A survey we came across at the end of last year had questioned 200 UK-based accountants and revealed that 77% of them want to flit abroad in order to ‘further their careers’. As we now enter another British winter then these kind of opportunities become more and more appealing, will nearly three quarters of accountants apparently thinking the same (North America & Western Europe being the two popular destinations). An accountant’s likf is apparently not all about numbers on a piece of paper or computer screen, but the wider life experience.
Delving deeper, three top reasons for this were identified. The first is all to do with the economy and job prospects, with an expectation of greater opportunities and stability abroad rather than here in the UK at this time.
Secondly, the cost of living would expected to be be lower abroad, particularly when compared against the south-east and London costs I suspect, and the perception that they will get more for their money in foreign quarters.
The third reason is an obvious one, a warmer and more pleasant environment in other countries, with greater possibilities for recreation, social, and family times outside work – actually an important factor that can have a positive re-energised and focused perspective and productivity with work. What is linked with this as well is an accountant’s value of immediate and extended family, including the role of grandparents, and how this does play an important part in any decision to move to another culture. There will be varying degrees of risk perceived with these various options, and being able to ‘chance’ things working out.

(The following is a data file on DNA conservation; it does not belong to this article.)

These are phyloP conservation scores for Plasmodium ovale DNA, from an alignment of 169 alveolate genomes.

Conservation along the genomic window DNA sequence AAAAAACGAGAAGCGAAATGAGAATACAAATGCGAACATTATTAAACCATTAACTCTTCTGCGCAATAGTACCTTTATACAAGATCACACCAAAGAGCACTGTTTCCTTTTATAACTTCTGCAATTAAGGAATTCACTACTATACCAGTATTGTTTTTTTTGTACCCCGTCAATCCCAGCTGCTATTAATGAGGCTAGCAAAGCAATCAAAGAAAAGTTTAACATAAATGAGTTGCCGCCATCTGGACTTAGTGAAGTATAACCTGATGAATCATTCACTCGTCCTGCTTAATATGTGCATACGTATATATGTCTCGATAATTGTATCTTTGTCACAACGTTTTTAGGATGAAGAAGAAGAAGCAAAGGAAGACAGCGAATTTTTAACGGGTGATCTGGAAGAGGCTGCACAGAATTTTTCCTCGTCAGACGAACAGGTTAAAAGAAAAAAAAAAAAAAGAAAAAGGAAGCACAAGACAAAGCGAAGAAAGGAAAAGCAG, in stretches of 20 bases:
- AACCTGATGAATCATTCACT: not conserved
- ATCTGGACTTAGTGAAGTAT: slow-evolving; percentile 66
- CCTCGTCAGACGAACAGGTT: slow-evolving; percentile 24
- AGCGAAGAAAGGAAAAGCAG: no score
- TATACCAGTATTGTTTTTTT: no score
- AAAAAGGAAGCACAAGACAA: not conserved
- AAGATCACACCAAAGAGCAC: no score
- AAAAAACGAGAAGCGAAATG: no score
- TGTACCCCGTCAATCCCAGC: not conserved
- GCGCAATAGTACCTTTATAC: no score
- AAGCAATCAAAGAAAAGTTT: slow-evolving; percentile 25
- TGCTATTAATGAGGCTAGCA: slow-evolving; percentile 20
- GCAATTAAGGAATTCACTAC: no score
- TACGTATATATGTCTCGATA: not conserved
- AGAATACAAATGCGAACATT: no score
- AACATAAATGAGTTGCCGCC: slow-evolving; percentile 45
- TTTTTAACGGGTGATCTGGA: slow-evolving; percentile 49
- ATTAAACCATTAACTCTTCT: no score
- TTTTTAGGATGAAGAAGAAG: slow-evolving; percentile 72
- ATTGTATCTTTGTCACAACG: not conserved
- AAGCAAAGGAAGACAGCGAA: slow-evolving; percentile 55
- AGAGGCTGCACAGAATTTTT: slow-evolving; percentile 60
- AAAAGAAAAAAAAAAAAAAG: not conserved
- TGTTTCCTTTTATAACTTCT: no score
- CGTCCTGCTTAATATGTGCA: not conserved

Practically, accountancy is actually a good career to offer this flexibility of working abroad. Obviously there will be the issues of different accounting legislation and procedures in different countries, but subject to this being learnt there are opportunities to easily transfer these skills.
On one extreme you can be an employee of a large international accountancy firm who can easily offer opportunities in one of their other international offices. On the other extreme you can be a sole trader doing accountancy and book keeping still for UK-based clients, and by using all the technology of the internet and cloud-based software systems you can still do this while located in hotter climates abroad.
Even communication can be easy with free phone and video calls, and shared workload documents. There can also be the opportunity to work with other businesses to help with practical things back in the UK, whether it’s virtual office space and secretarial services, another accountant, or business-development contact to develop existing and new client relationships.